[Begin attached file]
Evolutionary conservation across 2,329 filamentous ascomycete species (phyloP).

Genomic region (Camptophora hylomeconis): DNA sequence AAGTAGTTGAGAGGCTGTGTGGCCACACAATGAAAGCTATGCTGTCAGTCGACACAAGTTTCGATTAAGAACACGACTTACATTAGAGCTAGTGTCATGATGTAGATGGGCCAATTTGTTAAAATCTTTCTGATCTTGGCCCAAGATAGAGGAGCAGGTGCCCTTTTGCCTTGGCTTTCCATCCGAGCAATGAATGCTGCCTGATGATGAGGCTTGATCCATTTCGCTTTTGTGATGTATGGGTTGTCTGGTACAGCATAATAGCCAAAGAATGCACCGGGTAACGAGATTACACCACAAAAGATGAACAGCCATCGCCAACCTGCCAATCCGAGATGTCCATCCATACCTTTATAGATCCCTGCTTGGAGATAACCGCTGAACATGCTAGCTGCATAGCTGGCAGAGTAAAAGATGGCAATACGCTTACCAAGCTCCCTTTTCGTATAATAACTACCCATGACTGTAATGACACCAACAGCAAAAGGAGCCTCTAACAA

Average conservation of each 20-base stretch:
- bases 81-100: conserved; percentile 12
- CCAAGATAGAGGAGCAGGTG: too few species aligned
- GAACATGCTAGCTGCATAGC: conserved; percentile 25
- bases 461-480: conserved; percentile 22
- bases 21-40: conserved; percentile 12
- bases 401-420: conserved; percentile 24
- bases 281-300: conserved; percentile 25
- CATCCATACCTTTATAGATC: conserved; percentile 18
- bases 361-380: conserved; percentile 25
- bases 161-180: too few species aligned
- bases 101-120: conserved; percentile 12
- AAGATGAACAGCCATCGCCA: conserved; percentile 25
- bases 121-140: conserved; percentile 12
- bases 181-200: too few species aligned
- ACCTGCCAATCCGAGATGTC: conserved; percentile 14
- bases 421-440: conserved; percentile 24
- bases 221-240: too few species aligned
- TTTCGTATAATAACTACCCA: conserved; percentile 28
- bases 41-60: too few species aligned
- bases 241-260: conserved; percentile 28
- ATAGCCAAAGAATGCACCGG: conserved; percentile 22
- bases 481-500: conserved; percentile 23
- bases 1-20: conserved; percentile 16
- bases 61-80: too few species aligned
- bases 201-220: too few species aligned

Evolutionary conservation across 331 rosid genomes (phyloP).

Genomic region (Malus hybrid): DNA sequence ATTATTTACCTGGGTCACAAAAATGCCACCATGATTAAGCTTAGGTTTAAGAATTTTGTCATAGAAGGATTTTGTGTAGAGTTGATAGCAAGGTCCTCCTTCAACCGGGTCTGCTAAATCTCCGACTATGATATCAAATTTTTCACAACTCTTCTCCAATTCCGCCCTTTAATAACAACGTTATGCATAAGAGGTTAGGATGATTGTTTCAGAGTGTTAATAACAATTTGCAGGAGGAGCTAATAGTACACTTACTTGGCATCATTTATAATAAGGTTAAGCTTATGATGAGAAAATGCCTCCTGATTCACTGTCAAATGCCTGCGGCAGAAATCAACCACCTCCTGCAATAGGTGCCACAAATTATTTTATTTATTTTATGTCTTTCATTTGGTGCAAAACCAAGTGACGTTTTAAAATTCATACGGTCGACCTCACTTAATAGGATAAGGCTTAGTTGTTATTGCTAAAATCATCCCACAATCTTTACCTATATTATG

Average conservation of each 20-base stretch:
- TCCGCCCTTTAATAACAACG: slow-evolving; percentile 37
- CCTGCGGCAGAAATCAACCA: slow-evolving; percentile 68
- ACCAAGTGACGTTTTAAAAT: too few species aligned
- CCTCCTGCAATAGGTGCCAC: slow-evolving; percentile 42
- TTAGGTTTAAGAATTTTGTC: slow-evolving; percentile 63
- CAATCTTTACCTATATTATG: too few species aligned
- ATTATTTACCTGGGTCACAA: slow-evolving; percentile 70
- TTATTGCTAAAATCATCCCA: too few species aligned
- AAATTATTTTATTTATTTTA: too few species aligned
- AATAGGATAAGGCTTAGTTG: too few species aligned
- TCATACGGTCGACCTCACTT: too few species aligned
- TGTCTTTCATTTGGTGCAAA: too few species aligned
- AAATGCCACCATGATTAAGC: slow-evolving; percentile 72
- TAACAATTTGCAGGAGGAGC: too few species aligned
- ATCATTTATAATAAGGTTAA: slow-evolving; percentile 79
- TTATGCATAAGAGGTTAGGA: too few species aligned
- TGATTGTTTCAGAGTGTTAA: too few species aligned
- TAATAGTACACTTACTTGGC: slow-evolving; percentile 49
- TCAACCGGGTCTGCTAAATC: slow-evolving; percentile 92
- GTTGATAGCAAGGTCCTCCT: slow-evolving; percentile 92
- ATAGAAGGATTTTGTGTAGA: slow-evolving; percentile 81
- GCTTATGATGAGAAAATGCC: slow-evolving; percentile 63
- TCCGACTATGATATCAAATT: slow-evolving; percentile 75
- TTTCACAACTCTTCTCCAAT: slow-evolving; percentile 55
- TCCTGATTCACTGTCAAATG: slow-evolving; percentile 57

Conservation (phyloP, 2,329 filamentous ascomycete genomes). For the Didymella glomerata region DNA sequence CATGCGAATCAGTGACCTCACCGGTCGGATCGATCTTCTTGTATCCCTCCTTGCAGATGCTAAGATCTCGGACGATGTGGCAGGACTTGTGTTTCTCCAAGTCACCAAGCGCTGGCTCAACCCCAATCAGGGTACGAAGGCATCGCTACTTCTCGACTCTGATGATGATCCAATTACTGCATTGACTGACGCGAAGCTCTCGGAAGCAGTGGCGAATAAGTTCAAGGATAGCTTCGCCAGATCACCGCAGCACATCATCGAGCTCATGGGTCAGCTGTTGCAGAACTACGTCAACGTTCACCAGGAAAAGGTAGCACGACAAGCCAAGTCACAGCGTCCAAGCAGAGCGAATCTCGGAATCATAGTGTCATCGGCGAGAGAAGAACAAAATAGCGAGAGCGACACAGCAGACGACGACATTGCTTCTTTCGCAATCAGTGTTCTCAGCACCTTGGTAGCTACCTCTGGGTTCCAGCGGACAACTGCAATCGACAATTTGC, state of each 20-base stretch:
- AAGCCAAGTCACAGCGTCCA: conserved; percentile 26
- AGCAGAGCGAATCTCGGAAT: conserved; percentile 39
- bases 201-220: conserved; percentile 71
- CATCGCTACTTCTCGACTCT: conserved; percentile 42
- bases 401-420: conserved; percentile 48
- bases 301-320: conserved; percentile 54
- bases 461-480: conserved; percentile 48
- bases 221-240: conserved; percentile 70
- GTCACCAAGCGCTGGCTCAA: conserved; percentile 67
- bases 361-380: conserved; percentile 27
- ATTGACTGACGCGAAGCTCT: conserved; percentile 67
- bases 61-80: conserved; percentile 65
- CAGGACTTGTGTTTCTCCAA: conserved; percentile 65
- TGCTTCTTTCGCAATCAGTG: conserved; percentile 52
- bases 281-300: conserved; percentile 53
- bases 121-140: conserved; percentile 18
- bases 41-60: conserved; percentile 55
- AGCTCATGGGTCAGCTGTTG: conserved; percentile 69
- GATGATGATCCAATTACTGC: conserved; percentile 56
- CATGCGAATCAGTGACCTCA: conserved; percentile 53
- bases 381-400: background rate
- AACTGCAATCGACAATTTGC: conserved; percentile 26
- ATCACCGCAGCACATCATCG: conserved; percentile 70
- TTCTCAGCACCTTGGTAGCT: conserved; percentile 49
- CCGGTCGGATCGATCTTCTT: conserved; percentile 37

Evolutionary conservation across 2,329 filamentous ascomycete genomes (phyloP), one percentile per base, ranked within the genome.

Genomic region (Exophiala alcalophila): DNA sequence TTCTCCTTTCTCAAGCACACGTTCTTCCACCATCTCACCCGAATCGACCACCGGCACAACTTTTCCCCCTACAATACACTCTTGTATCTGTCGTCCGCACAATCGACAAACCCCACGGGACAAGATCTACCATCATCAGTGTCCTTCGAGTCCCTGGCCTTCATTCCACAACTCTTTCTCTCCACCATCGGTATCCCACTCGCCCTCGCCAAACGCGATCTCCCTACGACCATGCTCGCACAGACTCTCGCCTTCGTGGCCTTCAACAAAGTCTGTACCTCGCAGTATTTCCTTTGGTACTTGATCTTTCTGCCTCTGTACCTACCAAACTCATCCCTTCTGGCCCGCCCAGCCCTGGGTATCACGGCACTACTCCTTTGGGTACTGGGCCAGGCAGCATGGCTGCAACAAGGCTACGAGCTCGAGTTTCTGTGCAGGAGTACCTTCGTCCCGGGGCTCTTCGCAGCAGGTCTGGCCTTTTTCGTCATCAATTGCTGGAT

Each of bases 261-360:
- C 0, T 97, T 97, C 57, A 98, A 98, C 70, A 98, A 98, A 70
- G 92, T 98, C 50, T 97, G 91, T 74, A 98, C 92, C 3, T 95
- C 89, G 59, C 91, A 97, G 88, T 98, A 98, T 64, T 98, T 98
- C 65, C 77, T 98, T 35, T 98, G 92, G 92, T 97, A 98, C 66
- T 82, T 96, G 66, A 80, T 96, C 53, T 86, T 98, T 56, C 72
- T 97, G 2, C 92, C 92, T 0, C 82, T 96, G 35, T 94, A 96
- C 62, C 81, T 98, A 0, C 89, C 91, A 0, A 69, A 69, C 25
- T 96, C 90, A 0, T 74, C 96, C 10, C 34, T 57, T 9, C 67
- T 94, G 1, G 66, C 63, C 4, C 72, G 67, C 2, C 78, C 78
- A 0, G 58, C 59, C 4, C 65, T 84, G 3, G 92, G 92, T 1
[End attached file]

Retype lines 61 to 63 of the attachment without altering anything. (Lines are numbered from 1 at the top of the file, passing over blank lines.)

- CATCGCTACTTCTCGACTCT: conserved; percentile 42
- bases 401-420: conserved; percentile 48
- bases 301-320: conserved; percentile 54